Now Christmas comes all year, thanks to Coral Allenby and her staff at the Volunteers of America. As part of its companion-pet program, the group delivers cat food—as well as litter, flea-control products and vouchers for veterinary care—to Kenny's door. "A lot of these people don't have family," says Allenby, 41. "Their pet is their only companion."
The service began in 1995, when VOA's delivery drivers for the Senior Nutrition program noticed that some seniors were setting aside part of each hot meal they received to give to their dogs or cats. "That messes with the nutrition not only for the senior but also for the pet," says Allenby. With donations from manufacturers, the group now delivers pet food to almost 200 low-income pet owners who are over the age of 60, feeding about 500 cats and dogs. And the response, says Allenby, has been moving for seniors and volunteers alike. "One woman who had a rottweiler mix and a kitten was buying bread and milk to feed both of them," says Allenby. "The first time I stopped by, she just had tears in her eyes. I ended up the same way."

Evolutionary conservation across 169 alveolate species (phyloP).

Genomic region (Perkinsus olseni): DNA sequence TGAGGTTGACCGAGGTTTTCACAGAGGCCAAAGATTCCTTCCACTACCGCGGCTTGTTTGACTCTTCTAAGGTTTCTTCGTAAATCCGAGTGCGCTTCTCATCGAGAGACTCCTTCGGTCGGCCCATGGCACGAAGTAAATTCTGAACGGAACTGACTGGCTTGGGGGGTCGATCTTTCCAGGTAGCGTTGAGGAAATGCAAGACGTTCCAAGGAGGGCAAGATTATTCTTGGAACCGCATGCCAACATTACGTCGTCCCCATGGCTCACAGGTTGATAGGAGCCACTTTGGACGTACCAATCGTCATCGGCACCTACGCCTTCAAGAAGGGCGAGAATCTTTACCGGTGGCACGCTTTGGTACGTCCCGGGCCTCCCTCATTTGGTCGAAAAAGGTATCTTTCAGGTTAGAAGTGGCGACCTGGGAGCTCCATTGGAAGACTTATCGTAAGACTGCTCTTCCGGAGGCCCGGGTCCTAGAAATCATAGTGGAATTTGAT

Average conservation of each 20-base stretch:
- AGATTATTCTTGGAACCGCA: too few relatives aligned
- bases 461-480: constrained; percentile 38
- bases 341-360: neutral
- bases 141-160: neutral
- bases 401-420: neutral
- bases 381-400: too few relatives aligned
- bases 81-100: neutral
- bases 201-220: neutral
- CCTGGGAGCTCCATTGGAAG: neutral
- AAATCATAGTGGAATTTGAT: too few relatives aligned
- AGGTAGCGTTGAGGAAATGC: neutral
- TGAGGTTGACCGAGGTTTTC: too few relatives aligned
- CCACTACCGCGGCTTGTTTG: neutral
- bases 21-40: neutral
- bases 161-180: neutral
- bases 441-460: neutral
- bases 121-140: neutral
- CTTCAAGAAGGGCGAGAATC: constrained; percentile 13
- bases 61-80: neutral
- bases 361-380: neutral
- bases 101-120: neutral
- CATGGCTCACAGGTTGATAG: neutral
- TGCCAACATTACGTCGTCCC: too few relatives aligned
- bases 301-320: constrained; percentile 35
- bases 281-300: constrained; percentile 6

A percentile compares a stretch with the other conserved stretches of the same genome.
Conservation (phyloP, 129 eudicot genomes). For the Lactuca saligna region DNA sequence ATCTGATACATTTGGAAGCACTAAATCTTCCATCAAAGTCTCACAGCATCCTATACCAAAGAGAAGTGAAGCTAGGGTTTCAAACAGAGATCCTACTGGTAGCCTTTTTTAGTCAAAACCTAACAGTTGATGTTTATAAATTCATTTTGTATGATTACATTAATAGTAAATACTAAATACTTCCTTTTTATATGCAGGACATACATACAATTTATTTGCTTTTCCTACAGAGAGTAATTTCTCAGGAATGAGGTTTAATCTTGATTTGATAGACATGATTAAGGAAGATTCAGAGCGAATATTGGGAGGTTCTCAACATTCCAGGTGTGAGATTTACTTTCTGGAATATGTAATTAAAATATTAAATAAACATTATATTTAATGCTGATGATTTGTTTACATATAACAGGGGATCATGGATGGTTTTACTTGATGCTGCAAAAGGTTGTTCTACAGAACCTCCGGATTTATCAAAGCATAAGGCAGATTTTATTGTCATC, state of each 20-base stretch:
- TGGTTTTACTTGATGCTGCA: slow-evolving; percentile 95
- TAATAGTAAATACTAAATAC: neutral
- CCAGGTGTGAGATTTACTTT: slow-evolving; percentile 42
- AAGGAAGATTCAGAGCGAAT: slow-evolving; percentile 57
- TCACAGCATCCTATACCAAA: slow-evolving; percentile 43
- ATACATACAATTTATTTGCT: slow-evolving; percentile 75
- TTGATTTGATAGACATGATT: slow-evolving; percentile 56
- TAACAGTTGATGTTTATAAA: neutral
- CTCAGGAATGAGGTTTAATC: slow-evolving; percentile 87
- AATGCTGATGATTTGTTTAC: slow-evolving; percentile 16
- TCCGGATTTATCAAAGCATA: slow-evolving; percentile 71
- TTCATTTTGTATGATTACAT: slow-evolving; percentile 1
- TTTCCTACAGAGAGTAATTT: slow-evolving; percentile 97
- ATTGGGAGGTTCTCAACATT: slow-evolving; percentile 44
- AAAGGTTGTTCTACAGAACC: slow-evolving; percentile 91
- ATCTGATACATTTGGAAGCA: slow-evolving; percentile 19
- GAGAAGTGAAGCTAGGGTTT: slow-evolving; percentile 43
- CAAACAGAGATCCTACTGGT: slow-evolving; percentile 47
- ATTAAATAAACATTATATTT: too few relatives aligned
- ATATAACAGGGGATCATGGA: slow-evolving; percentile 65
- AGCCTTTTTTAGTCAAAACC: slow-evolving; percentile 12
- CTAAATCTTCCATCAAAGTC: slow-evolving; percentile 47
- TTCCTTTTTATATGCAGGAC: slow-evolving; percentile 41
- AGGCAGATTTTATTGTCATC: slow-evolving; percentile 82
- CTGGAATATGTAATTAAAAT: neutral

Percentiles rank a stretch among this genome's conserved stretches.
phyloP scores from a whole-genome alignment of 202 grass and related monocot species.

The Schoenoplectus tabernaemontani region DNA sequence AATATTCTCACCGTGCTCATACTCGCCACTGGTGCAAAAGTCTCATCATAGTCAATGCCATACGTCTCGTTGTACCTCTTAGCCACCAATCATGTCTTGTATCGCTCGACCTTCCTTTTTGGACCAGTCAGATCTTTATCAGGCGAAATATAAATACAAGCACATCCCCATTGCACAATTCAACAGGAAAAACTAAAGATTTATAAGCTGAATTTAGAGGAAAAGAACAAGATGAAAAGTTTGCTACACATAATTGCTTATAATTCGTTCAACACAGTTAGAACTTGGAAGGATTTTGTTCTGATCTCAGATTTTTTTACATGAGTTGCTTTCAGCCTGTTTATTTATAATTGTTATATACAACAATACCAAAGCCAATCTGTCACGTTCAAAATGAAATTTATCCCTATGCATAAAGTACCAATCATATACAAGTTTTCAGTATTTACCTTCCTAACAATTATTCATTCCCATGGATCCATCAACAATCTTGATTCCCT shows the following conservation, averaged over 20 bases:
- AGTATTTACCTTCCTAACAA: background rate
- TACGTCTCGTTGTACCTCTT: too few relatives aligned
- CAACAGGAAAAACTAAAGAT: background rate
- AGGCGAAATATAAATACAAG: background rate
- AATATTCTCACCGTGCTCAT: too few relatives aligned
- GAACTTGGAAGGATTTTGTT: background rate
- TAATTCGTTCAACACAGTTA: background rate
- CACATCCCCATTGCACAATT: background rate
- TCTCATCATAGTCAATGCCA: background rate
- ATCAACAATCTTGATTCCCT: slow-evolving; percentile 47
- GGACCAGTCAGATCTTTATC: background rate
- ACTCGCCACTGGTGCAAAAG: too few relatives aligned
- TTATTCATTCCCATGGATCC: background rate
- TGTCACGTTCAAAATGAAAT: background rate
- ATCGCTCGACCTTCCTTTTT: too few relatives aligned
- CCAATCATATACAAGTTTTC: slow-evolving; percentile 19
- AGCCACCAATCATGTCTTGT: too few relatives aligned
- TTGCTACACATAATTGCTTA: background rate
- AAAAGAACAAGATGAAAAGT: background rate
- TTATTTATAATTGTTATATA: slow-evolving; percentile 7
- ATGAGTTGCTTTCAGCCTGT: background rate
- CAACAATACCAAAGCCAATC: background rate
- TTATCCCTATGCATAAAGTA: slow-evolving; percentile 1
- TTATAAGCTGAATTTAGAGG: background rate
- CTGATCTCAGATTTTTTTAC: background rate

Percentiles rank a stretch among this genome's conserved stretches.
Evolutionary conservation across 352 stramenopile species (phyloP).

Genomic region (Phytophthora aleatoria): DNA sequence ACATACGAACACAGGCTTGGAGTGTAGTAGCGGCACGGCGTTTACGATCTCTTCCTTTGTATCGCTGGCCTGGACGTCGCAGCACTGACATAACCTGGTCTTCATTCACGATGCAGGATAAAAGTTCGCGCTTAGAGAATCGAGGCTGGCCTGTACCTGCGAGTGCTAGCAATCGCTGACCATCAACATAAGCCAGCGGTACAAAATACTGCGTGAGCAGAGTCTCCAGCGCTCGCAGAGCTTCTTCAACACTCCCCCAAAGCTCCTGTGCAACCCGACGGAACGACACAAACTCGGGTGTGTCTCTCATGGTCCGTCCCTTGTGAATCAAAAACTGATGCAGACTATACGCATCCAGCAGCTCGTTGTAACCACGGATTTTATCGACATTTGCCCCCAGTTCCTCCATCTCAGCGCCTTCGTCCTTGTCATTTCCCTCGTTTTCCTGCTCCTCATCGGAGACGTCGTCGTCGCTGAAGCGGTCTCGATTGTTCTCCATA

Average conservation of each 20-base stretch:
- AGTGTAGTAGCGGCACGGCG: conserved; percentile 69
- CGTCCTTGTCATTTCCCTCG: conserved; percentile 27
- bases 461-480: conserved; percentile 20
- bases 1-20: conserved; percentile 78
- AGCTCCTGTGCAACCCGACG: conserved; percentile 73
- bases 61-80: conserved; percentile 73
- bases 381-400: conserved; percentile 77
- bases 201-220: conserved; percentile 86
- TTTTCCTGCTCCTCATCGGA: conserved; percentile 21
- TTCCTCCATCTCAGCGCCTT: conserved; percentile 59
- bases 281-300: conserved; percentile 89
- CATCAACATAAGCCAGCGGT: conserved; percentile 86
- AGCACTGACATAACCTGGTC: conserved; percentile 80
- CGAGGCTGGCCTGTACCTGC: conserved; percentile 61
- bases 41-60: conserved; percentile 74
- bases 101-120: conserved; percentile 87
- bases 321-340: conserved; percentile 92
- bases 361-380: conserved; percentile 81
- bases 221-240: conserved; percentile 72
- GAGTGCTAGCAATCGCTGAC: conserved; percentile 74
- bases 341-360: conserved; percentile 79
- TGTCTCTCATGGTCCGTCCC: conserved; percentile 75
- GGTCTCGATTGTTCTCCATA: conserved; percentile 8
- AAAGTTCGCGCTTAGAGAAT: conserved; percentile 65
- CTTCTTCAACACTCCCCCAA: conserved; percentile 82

To Merle Kenny, Lucky, Red, Ginger, Stubby, Mister and Mooch aren't just cats: "They're my reason for getting up in the morning." But on a senior's budget, the 74-year-old Long Beach, Calif., widow was having trouble affording their upkeep. "For birthday or Christmas presents," she says, "I'd ask for cat food."